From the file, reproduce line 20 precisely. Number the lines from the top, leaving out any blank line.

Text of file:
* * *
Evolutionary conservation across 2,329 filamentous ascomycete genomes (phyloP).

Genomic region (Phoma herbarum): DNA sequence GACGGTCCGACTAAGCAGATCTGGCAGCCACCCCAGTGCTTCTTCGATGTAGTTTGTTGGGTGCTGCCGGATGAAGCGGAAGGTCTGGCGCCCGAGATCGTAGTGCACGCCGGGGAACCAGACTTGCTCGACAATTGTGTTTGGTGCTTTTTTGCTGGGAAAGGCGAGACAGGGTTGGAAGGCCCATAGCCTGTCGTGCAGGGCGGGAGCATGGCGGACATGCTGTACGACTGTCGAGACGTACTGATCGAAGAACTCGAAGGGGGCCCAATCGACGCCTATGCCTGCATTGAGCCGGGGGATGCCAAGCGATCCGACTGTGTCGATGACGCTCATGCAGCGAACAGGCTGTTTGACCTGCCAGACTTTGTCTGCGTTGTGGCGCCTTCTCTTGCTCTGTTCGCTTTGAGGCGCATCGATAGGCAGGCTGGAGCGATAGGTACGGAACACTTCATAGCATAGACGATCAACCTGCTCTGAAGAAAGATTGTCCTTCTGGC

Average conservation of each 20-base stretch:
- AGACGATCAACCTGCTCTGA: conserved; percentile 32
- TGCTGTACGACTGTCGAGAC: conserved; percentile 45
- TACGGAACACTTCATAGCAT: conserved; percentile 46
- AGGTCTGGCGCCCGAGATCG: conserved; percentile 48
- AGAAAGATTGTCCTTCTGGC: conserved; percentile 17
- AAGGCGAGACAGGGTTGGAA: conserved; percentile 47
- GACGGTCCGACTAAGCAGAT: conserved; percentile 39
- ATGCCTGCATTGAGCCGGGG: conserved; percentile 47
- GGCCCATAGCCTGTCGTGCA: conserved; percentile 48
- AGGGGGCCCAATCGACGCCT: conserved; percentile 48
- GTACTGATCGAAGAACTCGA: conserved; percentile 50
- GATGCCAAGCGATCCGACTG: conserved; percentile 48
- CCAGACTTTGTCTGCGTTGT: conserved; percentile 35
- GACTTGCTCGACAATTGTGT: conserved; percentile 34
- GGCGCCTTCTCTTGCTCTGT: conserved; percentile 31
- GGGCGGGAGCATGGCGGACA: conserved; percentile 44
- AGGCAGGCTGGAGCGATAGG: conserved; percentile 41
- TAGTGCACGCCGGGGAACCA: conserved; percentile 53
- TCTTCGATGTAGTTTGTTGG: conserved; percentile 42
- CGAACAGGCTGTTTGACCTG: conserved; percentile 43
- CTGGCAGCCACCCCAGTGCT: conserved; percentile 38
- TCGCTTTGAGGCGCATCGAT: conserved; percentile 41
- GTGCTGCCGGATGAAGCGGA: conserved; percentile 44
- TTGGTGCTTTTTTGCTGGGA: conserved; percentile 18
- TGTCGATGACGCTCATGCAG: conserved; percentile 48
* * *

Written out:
- AGGCAGGCTGGAGCGATAGG: conserved; percentile 41